I used a photo of the dress and the measurements of my daughter and algebra to figure out the length, height of the ruffles, etc., so the outfit itself is proportional to the original outfit.  I would like to put an additional petticoat underneath to give it some more volume.

Sassy hair!

Sassy hair!

Because Grace has very short hair, we used a wig.  I bought a dark brown wig with a part down the middle from Lacey wigs.  I tried to style it as closely as possible to the photos.  This was redone very quickly for photos today.  The photos from the Con are a better rendition of the hairstyle.

Finally with the shawl!

Finally with the shawl!

I didn’t have time to finish the shawl (I woefully underestimated the amount of time it would take to make one the right size), and so she was only able to wear it with the costume today for photos.  I matched the yarn color to the fabric, and purchased the yarn at Joann Fabrics.  The pattern I used is featured on my Ravelry page here.

A very large shawl.

A very large shawl.

It turned out very close to the original.  I did the top several inches in brown, as Clara’s shawl has a different color along the top of it.  Grace and I were very pleased with it, despite the fact that it took FOREVER to make.  Decreasing down from 160 stitches every other row is not something that can be done overnight.

Action shot!

Action shot!

All in all it turned out well and Grace was very pleased with it.  I was too.  And the best part was when Grace discovered at the con that she was only one of two people wearing the costume.

Clara meets Clara.

Clara meets Clara.

The other one happened to be Chloe Dykstra from the Nerdist.  Grace’s little Doctor Who and nerdy loving heart was filled with glee.

And what is better than a happy daughter AND a happy Mom?  🙂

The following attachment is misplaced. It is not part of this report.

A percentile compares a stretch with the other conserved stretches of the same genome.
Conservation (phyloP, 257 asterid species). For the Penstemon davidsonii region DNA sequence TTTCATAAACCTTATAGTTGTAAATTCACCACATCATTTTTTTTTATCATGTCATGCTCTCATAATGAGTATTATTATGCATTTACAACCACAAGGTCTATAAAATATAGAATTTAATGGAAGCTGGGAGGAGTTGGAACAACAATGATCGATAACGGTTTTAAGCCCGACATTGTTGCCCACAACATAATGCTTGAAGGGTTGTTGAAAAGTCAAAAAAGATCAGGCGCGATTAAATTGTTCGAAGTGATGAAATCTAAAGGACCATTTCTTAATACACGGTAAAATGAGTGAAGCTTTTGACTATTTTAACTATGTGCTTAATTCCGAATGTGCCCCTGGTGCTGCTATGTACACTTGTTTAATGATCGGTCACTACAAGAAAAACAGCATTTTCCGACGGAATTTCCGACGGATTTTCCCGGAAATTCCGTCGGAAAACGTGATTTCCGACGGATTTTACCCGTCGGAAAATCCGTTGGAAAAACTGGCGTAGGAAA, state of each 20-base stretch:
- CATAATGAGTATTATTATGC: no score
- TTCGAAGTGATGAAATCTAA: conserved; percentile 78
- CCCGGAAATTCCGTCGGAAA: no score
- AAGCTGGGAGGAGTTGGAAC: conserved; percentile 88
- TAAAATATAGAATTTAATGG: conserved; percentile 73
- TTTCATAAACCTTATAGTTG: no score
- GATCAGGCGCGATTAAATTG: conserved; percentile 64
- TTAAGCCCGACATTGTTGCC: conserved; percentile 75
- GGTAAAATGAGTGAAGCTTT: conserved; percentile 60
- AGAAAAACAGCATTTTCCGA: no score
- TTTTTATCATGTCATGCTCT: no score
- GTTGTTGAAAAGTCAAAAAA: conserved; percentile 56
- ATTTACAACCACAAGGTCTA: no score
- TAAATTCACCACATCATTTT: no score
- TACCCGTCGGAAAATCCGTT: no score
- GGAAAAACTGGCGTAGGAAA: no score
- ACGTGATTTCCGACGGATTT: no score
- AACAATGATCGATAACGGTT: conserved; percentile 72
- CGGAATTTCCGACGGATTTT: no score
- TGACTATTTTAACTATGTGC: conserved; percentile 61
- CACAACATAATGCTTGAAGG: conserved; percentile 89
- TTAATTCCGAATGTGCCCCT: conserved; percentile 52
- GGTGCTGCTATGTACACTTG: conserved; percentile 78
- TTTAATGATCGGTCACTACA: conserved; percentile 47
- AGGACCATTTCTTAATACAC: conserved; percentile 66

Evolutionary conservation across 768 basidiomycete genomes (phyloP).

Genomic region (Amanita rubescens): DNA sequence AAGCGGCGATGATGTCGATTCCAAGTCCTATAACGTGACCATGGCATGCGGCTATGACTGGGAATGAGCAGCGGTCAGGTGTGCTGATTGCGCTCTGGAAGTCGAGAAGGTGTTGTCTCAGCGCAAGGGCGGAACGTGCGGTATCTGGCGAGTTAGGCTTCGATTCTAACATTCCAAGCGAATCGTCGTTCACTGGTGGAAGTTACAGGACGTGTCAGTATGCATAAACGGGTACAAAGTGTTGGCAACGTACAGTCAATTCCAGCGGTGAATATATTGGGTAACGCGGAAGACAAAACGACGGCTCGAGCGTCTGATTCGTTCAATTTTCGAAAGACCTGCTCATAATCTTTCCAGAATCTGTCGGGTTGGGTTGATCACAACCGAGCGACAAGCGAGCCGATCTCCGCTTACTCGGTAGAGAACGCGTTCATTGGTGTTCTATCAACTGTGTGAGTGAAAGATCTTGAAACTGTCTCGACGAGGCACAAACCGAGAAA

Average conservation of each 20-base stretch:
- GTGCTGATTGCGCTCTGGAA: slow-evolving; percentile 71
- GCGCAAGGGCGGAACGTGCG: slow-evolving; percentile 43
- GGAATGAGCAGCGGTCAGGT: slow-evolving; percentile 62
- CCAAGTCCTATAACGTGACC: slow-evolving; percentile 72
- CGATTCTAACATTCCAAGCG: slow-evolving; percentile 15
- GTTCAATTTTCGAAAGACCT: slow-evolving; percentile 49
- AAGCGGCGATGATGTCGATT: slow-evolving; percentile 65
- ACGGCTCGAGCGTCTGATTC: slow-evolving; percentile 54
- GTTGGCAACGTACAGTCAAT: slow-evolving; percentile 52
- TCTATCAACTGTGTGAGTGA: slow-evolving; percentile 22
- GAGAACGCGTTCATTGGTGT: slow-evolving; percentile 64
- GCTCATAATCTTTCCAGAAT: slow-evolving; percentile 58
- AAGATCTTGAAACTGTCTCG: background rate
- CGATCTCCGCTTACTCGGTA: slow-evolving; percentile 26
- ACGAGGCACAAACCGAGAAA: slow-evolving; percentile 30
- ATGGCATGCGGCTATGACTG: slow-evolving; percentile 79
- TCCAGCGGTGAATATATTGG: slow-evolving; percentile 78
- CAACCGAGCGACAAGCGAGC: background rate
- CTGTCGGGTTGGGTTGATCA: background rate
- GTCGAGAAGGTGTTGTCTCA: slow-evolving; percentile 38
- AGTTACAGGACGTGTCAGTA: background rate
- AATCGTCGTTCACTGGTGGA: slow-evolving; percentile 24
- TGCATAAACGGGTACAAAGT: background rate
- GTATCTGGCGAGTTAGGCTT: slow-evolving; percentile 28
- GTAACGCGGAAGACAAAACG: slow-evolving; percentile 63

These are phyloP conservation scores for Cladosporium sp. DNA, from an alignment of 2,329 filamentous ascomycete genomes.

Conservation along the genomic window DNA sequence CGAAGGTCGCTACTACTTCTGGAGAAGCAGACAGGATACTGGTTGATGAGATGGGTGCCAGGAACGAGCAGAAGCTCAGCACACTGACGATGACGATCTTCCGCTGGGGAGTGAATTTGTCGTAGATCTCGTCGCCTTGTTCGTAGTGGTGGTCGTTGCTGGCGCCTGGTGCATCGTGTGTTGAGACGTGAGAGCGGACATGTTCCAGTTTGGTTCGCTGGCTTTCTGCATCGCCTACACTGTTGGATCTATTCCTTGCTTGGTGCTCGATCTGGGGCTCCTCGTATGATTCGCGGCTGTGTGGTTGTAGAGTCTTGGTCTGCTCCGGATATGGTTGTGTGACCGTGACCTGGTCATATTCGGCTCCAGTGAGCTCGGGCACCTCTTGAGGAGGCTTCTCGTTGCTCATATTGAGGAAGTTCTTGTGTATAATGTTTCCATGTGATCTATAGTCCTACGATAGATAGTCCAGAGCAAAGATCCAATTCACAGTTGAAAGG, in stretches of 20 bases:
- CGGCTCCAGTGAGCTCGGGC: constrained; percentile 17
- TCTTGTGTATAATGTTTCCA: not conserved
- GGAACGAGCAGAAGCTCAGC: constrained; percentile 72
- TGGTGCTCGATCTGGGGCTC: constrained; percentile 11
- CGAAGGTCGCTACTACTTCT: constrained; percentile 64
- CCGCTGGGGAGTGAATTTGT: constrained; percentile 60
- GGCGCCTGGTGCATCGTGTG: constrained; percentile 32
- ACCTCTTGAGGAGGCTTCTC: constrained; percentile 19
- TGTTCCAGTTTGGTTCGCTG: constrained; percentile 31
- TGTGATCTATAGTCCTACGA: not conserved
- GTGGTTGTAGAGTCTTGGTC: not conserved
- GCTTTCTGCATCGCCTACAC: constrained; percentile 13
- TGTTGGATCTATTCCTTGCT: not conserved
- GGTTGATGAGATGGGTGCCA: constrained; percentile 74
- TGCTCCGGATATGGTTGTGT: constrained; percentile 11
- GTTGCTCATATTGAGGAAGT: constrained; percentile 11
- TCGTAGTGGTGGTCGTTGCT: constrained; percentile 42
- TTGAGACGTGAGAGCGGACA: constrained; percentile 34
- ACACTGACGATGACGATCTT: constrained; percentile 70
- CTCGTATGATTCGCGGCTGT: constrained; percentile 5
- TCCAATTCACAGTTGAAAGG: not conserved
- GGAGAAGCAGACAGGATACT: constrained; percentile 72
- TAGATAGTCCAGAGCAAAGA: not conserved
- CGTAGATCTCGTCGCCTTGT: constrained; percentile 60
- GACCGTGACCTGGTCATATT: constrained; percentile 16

4 thoughts on ““It’s smaller on the outside!” The Clara Oswin Oswald Christmas Special Costume

    • Laura says:

      I would recommend checking the website of Truly Victorian. Their patterns are very user-friendly and historically accurate. I have used many of them and they are great. I would look in the late bustle or Natural Form/Belle Epoche sections of their patterns for possible suitable options.

  1. DFP says:

    You mention that the hairstyle is better rendered in the con pictures, but I don’t see them linked. I have a daughter with long hair who wants to fix it up like Clara’s barmaid hair; can you point me in some useful direction? (I’m sort of lost.)

    • Laura says:

      I basically just googled photos of Clara. The way her hair is done is that it is first parted down the middle. The sides are pulled back (so the part still shows) and swooped down a bit towards her ears. That hair is then gathered in back (possibly with more hair) into a high ponytail in back that is turned into a small bun. The rest of the hair is lightly curled. The best photo is really the first one of her on this post. We made the hair on the sides lower than hers because we were trying to cover Grace’s hairline with the wig. Good luck to your daughter!